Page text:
By Vanne Elaine Terrazola
The Senate yesterday approved on second reading the coconut levy trust fund bill, much to dismay of coconut farmers and groups.
Because contrary to their appeal, the Upper Chamber passed a watered-down version of the Senate Bill No. 1223, or the proposed Coconut Farmers and Industry Development Act, filed and sponsored by Sen. Francis Pangilinan.
Voting 12-3, senators nixed Pangilinan’s original proposal to create a trust fund committee which would consist mostly of coconut farmers to manage the P76-billlion controversial coco levy fund collected from them since the Marcos administration.
Instead, majority of the senators favored the amendment of Sen. Ralph Recto, who moved to leave the disbursement of the coco levy fund to Philippine Coconut Authority (PCA) board, which shall be expanded to 11 members, six of which shall be occupied by farmers.
The Senate also voted to accept Recto’s proposal to include the coco levy fund in the annual General Appropriations Act (GAA).
The Kilusan para sa Ugnayan ng mga Samahang Magniniyog slammed the Senate move, which it said, is against the farmers’ 40-year appeal to get their money back.
The group said the lawmakers also “reversed” the Supreme Court’s earlier ruling that the fund should exclusively benefit the farmers, and instead “allowed” the billion-peso fund be “pork-barrelized” in its inclusion in the GAA.
Former Sen. Wigberto Tañada, who also witnessed the Senate’s voting yesterday, said the amendments were “unacceptable,” adding that the measure lost its “soul” which is the farmer’s representation.
Recto defends proposals
In statement sent to reporters today, Recto stood by his Senate-approved amendments to the coco levy trust fund bill.
Among his points, the Senate President Pro Tempore said the proposal to create a committee will “create so many bureaucratic layers and overlaps” when the management of the trust fund “can be done by an expanded and strengthened PCA.”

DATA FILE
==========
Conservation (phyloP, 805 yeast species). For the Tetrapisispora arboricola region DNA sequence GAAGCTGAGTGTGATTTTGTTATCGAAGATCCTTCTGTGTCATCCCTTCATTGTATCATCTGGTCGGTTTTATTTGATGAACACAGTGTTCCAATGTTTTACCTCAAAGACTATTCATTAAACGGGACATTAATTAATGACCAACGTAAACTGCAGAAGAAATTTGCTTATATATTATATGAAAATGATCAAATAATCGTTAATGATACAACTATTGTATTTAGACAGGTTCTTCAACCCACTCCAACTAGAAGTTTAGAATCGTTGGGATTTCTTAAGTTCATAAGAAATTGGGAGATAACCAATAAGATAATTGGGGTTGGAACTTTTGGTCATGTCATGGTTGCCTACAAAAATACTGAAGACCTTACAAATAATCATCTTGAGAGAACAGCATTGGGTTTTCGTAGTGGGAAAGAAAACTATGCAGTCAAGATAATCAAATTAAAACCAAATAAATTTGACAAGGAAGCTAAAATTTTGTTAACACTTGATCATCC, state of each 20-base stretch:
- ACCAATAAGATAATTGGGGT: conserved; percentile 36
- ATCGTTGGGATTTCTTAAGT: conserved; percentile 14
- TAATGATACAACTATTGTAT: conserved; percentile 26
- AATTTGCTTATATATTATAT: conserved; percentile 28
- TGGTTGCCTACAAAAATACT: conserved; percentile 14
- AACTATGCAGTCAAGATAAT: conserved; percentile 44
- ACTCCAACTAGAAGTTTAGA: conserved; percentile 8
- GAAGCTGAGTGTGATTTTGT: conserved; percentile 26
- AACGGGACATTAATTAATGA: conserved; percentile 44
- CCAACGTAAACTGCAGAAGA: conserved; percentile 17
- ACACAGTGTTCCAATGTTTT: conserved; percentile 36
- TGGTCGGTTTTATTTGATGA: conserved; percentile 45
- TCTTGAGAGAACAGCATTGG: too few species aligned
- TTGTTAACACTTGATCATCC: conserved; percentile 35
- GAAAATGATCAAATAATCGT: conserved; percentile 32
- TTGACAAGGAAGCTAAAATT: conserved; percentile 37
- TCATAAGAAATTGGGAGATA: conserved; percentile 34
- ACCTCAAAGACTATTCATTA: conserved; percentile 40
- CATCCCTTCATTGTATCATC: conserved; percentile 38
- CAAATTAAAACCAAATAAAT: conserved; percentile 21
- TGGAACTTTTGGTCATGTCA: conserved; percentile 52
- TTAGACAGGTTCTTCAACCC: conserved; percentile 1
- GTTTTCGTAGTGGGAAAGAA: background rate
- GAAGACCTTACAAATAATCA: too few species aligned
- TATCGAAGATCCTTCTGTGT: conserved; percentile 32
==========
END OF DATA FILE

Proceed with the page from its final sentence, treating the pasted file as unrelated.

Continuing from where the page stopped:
He said the PCA will then lead the “Coconut Industry Roadmap,” in which “all” stakeholders will participate.
The amended version even increased the fund, not only from the coco levy, but also with the PCA budget.
“The original proposal was for a Coconut Industry Development Fund that will only use interest income from the coco levy trust. This will amount to P2 billion to P2.5 billion a year. But why use only the coco levy fund when we have a counterpart fund from the government? Thus, the Senate version adds a guaranteed budgetary support of P10 billion to the PCA on top of trust income,” Recto said.
The coco levy, Recto noted, will remain trust account, but will be transparent.
“The fund will remain a trust account, but its usage, reporting, and expenditure will strictly follow budget, accounting, procurement and auditing rules. The trust income to be spent pursuant to the industry roadmap will be determined by the PCA and line-itemized in its budget. It will not be considered new appropriations, which means that while it can be subject to scrutiny, it cannot be spent for other purposes,” he assured.
The amended version also allows a “faster recovery” of the industry as compared to the original proposal’s 25-year time frame.
The trust fund, he added “will be invested in the safest instrument there is, the Republic-backed government securities.”